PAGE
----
We’re getting ready to begin alpha testing in in mid-November. Lots of our current subscribers have volunteered to be testers and will be helping us put the finishing touches on the app. A big thank you to all of you who are helping us with that! Testing will last four weeks, and during that time we’ll be making continuous updates based on feedback we receive. We expect to go live with the new version by the end of the year.

SkyTruth Founder John Amos to Speak in Shepherdstown

Did you see the recent front page article in the Washington Post that featured SkyTruth’s work tracking a 14-year oil spill in the Gulf of Mexico? Why is Shepherdstown’s own SkyTruth featured so often in the international press? Come find out!

Founder John Amos and key staff members Christian Thomas and Ry Covington will talk about our work tracking pollution, mapping flaring and fracking, revealing the true scope of devastation from mountaintop mining and illuminating commercial overfishing. There’ll be a Q&A session followed by some light refreshments. For those of you who know us already, please join us with a friend you think might be interested to learn more about this West Virginia-based nonprofit that has global impacts.

SkyTruth: sharing the view from space to inspire people to protect the environment. If you can see it, you can change it!

Event details:

Tuesday, November 13th, 2018 5:30pm-7pm
Shepherd University
Robert C. Byrd Center for Congressional History and Education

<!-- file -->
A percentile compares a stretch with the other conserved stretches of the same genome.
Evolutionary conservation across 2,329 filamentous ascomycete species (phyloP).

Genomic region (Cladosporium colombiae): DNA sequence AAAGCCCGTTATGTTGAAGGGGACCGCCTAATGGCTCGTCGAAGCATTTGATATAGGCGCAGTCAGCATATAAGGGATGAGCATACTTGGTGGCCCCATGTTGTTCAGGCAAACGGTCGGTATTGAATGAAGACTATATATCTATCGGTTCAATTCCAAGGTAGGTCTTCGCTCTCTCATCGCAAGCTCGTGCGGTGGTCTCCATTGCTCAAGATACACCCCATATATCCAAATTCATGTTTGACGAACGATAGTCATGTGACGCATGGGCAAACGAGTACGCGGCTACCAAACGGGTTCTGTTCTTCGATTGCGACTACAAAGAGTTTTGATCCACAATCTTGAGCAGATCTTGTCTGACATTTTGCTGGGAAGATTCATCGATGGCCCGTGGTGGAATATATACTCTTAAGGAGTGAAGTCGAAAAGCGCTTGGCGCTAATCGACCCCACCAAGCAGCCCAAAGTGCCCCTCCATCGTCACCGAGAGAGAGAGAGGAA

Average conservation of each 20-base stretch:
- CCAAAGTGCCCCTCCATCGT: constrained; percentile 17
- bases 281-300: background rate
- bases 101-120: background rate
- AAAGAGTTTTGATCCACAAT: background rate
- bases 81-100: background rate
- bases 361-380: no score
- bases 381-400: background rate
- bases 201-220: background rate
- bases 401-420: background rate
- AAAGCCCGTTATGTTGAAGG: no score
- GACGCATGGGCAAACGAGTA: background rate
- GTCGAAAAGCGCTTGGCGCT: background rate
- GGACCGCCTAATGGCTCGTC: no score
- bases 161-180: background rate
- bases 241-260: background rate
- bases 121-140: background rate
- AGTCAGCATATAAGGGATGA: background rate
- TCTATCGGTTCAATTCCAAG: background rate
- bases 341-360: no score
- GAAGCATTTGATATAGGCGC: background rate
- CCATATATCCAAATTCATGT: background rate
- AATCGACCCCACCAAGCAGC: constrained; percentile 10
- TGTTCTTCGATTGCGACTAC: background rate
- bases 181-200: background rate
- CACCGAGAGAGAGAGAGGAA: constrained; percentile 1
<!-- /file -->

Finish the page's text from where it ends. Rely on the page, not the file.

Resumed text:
213 N King Street
Shepherdstown, West Virginia 25443

New Milestones for Fisheries Transparency in Indonesia and Peru

Global Fishing Watch and SkyTruth team members at the Our Oceans conference in Bali, Indonesia.

Until recently public tracking of fishing activity has been almost entirely dependent on AIS (Automatic Identification System) data, an open system for vessel tracking and collision avoidance. It’s exciting to see this changing with the success of Global Fishing Watch’s Transparency Program. This program began when Indonesia’s fisheries minister Susi Pudjiastuti took the unprecedented step of sharing the country’s Vessel Monitoring System (VMS) tracking data publicly on Global Fishing Watch. VMS had traditionally been a closed monitoring system accessed only by government authorities. Public VMS made thousands of smaller Indonesian fishing vessels trackable in an region with little AIS coverage and established a new policy of total transparency to reinforce Minister Susi’s overhaul of a fisheries sector previously plagued by illegal fishing and labor abuses.

The Our Oceans conference last week in Bali, Indonesia was a chance to showcase the great work of our Indonesian team, recently including analysis of VIIRS (Visible Infrared Imaging Radiometer Suite) nighttime satellite imagery for detecting possible illegal activity in Indonesian waters and developing a process for validation of fishing effort predicted from VMS tracks along with Indonesian researchers. It’s also exciting to see that Indonesia has started a trend in choosing transparency in fisheries monitoring. Peruvian VMS tracking data now appears on the Global Fishing Watch map dramatically increasing our coverage of fishing in the eastern Pacific.

Wildan Ghiffary and Imam Prakoso of the SkyTruth Global Fishing Watch team at the Our Oceans Conference.

Here in Lima it has been great to see the Peru program take shape beginning with the commitment last year to publicly share VMS with Global Fishing Watch. Since then we have held workshops and training sessions with Peru’s Marine Research Institute and vessel monitoring authorities. I also recently had a chance to attend Peru’s biannual marine sciences conference (CONCIMAR) where along with Oceana Peru we put on a workshop for Peruvian students and announced the release of Peruvian data on the Global Fishing Watch map.

Peruvian students attending a workshop on Global Fishing Watch organized by Oceana Peru at Peru’s biannual marine sciences conference (CONCIMAR) held at Universidad Nacional José Faustino Sánchez Carrión in Huacho, Peru.